Tuesday, December 1, 2015

Paying for incarceration? What stops demands for better accommodations?

I’m not overly concerned about prison inmates – many of whom probably do have a screw or two loose and would think nothing of bashing my skull in if they thought there was something in it for them.

Is there really big money in suing former inmates?
But I can’t help but think the only people with more loose marbles rattling around in their skulls are those amongst us who get all hung up on wanting to make inmates' lives as miserable as possible.

PROBABLY BECAUSE THEY envision they’re a part of the society that’s never going to have to do time (they can afford the legal representation that gets them probation when they screw up in the eyes of the law).

So it is with a sense of outrage that I read a Chicago Tribune report about the lawsuits the state files on behalf of the Department of Corrections in order to seize any financial assets a prison inmate may obtain – even after being released.

The idea is that the state is trying to recoup the living costs it had to pay in order to actually house that particular individual.

After all, having to feed and clothe and house the tens of thousands of people who at any given time are inmates of the state prison system is quite an expense. And particularly at a time like now when state government finances are tight – every dime counts.

YET THERE IS something repulsive about the concept of trying to get money from these people. It is embarrassing because I believe it lowers all of us in Illinois to the base level of the criminal element.

It feels like Illinois is trying to run a scam that feeds off people who, because of their own circumstances, don’t have much to offer.

Balancing budget on inmates' backs?
And let’s be honest, because of the expense of keeping people under high security (even those in minimum-security facilities), the amount of money likely to be obtained through such lawsuits is NOT going to cover the full cost of their incarceration.

Which, to me, makes it seem like the state is trying to ensure that those people who wind up doing prison time are never capable of rebuilding their lives.

THAT’S NOT A ludicrous thought. I remember one time talking to a state legislator who once was a Chicago police detective who told me he believed that people who went to prison (regardless for what or how little time they served) ought to carry a stigma for the rest of their lives.

What goes through their minds at times?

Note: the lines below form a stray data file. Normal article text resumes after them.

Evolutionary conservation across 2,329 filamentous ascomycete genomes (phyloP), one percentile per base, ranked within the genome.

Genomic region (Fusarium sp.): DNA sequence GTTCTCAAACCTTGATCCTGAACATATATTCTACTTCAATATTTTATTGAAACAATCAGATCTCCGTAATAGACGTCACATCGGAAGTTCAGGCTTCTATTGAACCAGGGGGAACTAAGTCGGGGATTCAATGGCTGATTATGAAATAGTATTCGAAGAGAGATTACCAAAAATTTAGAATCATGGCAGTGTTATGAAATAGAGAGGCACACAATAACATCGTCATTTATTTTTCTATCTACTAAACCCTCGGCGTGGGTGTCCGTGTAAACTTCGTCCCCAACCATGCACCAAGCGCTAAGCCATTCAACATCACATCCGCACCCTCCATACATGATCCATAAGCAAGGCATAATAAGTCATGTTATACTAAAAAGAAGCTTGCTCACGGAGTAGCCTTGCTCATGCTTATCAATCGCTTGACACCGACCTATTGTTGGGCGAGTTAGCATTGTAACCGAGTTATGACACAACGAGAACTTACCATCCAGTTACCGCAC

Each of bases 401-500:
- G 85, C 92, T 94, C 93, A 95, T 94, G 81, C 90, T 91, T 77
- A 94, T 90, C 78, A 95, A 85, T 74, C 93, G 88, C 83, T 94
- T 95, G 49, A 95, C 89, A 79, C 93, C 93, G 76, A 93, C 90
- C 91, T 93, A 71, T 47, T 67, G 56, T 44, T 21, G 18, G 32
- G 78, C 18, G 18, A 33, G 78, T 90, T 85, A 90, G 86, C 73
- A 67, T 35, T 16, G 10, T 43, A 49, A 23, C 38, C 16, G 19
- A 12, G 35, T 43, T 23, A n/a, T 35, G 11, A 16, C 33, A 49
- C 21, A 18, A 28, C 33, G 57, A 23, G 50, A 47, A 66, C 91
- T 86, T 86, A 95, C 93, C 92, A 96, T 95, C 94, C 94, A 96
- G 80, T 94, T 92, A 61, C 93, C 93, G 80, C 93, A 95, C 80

As though the idea of someone rebuilding their lives and putting their past behind them is somehow a subversive idea. Perhaps they think having a permanent “inmate” class is somehow a key to success.

It may make the rest of us feel better about ourselves that we have someone to look down upon. Until we realize that we as a society are really no better off than our weakest links.

We probably want to think that all the schoolyard bullies grew up into criminals and are now in prison somewhere. Although actions like this make me think those bullies grew up into government officials who use their official authority to terrorize those they can to make themselves feel stronger.

BESIDES, WHENEVER I think about the idea of suing inmates in order to get any money they may obtain, I think about all the corrections officials who view any lawsuit by an inmate as frivolous. Why are these not as bad?

Particularly since I wonder what would stop an inmate from trying to sue the state for better living accommodations during their period of incarceration – particularly if they’re expected to pay for it with money they earn after their imprisonment.

Better quality food? Perhaps do something about the cockroaches and rats that run about in the older prison facilities? Some people may think prison inmates deserve to live under perpetual fear of assault by their fellow convicts, but it has the potential to make us appear as barbaric as we’re often willing to say other countries are with their incarceration procedures.

I’m sure the attorneys can argue against such a lawsuit. But requiring people to live under such conditions is punishment enough – particularly since such lawsuits are uncollectible because many former inmates aren’t capable of rebuilding their lives into anything, what with all the negatives they will face in life.


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